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Many Australians are lying about their financial situation to those close to them, alarming new stat

15 November 2016, Sophie Elsworth, News Corp Australia Network

A MAJORITY of Australians are money-cheating on their partners or lying to family and friends about their financial situation, new figures show.

Alarmingly new statistics compiled from Galaxy research has revealed 52 per cent of the population either lie about their debts or hide their spending from those close to them.

Women are far more likely to feel ashamed about making a large purchase. Thirty-nine per cent report getting the guilts, compared to just 26 per cent of men.

Debt consolidation agency Fox Symes’s director Deborah Sutton said it was a serious concern that so many people were being untruthful about their financial situation.

“It’s not uncommon for people to come to us and say they are in debt but their partner has never found out about it,’’ she said.

“Finance is a big issue in a relationship and it’s one of the primary reasons why people fight because one person possibly has different spending habits so it’s important to tell your partner.”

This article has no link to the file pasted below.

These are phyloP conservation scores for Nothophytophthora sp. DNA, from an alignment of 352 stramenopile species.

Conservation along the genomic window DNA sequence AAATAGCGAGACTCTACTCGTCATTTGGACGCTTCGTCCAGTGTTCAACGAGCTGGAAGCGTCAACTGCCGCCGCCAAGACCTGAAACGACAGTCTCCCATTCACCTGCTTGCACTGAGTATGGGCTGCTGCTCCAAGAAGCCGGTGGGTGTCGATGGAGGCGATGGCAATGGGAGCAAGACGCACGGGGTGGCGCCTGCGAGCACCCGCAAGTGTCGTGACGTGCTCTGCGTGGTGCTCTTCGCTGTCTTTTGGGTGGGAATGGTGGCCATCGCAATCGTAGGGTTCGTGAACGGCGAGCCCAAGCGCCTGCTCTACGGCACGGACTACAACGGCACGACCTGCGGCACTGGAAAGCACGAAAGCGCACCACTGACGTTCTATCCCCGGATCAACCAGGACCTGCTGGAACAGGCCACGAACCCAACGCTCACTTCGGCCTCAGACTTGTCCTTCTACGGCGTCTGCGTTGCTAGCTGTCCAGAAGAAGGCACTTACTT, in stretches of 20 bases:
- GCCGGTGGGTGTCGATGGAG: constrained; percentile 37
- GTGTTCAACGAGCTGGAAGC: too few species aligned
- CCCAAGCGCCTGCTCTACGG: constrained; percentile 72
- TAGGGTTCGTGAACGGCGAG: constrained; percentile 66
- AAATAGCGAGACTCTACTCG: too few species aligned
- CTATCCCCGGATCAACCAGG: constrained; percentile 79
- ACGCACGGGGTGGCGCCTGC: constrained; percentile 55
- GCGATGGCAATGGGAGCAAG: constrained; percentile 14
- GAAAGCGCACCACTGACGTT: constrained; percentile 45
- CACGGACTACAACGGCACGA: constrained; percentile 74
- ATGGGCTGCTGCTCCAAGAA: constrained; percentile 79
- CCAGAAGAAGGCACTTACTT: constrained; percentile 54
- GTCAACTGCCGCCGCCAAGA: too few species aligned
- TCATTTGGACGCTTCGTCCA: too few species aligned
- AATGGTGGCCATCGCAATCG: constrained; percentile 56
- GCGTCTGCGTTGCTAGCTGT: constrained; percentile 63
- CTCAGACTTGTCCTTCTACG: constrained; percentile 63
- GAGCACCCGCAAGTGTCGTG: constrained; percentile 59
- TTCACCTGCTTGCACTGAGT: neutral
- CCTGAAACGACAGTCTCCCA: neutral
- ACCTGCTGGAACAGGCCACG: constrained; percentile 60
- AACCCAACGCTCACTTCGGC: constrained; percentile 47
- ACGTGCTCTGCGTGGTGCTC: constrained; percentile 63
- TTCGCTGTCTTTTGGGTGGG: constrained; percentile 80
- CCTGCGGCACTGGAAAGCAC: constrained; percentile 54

One example Ms Sutton gave of sexually-transmitted debt was a man who was soon to be married who owed more than $60,000 but he had failed to tell his future wife.

The research, which quizzed more than 1000 Australians, also found one in six admit to making a large purchase without consulting their partner first.

Consumer finance expert Lisa Montgomery said honesty is the best policy when it comes to be transparent to those close to you — especially your partner.

“I think it’s natural for many of us in relationships not to talk to anybody about our financial situation,’’ she said.

“We don’t our tell our best girlfriends, or partners, it’s one of our closely guarded secrets to what we owe on our credit cards and it’s often a force of embarrassment for some people — it’s so very personal.

“Credit is so easy to get and when it’s easy to get it’s easy to spend it.”

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